The Wayfarer is a tunnelling ship that creates wormhole-type shortcuts through the fabric of space and we meet the mixed-species crew on the day that a new human member, Rosemary, is introduced for the first time. Short afterwards they’re offered their most ambitious job yet – to travel to a distant planet inhabited by a particularly belligerent species and create a tunnel home. The Long Way to a Small, Angry Planet is proper, hardcore sci-fi complete with space travel, weird looking aliens and shedloads of impenetrable sci-fi jargon, but it is also brilliantly inventive, thought-provoking and moving. I couldn’t put it down.

The Lie Tree by Frances Hardinge

Fourteen-year-old Faith Sunderly is a budding natural scientist. She possesses a passionate curiosity that gets her into trouble but also serves her well as she investigates a suspicious death and explores the properties of the mysterious Lie Tree—a tree that thrives on human lies and yet bears fruit that illuminates truth. It’s rare to find a book with such a good message that is not at all moralistic or preachy. The Lie Tree is a thoroughly researched and beautifully written piece of historical fiction, woven together with dark and mystical elements and a strong feminist sensibility.

Americanah by Chimamanda Ngozi Adichie

Just brilliant: vivid, compelling and honest. I’ve never read anything by this author that I didn’t like, but I found the themes of cultural identity, assimilation and the immigrant experience particularly resonant in this book.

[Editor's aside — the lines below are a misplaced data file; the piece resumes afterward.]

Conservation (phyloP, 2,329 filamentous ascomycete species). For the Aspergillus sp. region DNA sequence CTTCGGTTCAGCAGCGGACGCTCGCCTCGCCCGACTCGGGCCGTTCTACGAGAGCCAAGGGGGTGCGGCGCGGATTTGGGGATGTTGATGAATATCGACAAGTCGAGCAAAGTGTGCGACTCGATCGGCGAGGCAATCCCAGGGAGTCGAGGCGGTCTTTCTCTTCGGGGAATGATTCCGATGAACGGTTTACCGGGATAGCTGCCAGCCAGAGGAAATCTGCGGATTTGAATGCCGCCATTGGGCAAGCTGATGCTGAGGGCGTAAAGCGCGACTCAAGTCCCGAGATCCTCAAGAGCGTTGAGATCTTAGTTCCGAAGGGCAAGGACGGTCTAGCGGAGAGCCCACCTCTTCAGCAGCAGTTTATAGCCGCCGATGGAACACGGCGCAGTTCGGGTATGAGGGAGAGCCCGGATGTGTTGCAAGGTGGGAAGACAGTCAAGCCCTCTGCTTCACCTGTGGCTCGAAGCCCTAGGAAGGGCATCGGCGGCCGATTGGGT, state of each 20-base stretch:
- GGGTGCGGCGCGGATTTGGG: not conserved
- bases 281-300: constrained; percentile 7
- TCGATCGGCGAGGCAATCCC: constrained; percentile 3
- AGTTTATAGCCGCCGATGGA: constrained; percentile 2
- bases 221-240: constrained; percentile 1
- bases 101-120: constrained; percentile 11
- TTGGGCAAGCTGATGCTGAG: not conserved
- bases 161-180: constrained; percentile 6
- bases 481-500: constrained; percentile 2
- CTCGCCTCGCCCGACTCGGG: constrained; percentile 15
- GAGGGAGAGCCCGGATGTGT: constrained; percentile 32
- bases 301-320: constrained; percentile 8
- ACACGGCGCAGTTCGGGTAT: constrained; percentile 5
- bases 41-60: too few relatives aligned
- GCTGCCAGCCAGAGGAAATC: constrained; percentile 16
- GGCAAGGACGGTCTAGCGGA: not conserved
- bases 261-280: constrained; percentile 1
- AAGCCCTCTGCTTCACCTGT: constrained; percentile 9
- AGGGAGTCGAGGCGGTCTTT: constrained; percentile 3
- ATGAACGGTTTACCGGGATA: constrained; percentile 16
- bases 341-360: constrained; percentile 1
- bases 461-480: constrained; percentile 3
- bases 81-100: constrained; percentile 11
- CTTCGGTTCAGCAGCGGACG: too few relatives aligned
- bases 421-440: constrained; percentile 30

The Vegetarian
The Vegetarian by Han Kang
(translated by Deborah Smith)

Plagued by terrible nightmares, a once dutiful and submissive wife, Yeong-hye, decides to become a vegetarian, seek a more ‘plant-like’ existence and ultimately aspires to become a tree. Dark and disturbing but also hauntingly beautiful and intensely moving. The Vegetarian was also the winner of the Man Booker International Prize 2016.



Bonus Book: Swing Time by Zadie Smith
I’m a third of the way through this so I don’t have a conclusive opinion yet. Of course, it’s crammed full of Zadie Smith’s typical wit, insight, and beautiful prose. Damn it! And so far I’m enjoying it more than NW.


That’s all folks, working on the ‘Best Bookcovers of 2016’ for my next post.

National Poetry Day

The_Persistence_of_MemoryI don’t write a lot of poetry but since it’s National Poetry Day today and the theme is ‘remember’, here is a poem that I wrote a few years ago that has sentimental if not literary value.

The brief was to write an ekphrastic poem (a poem inspired by a work of art) so I wrote about Salvador Dali’s ‘The Persistence of Memory’, which was my favourite painting when I was a teenager, and about my Grandad who died when I was sixteen.


The Persistence of Memory

Do you remember when we went to Anglesea?

Do you remember the cliffs,
daunting, fractured, fissured,
and the sea—gnashing grey below?
The water was so cold it took your breath

and your toes away, the sand was coarse
and crunchy, how our fingers smelled fishy
but the sandwiches still tasted good,
they were your favourite—
Grandad’s spread.

Do you remember Heather?
Do you remember when
Heather fell over,
the blood and how she cried,
and the clocks melted?

On the way we’d passed that place
with the unpronounceable name,
Grandma taught us to say it
the extra letters rolling
in the roofs of our mouths.
Can you still say it?

Do you remember
how they always liked to
stop off at the Little Chef?
Until one day, at the Little Chef,
his heart stopped.
And all the clocks melted.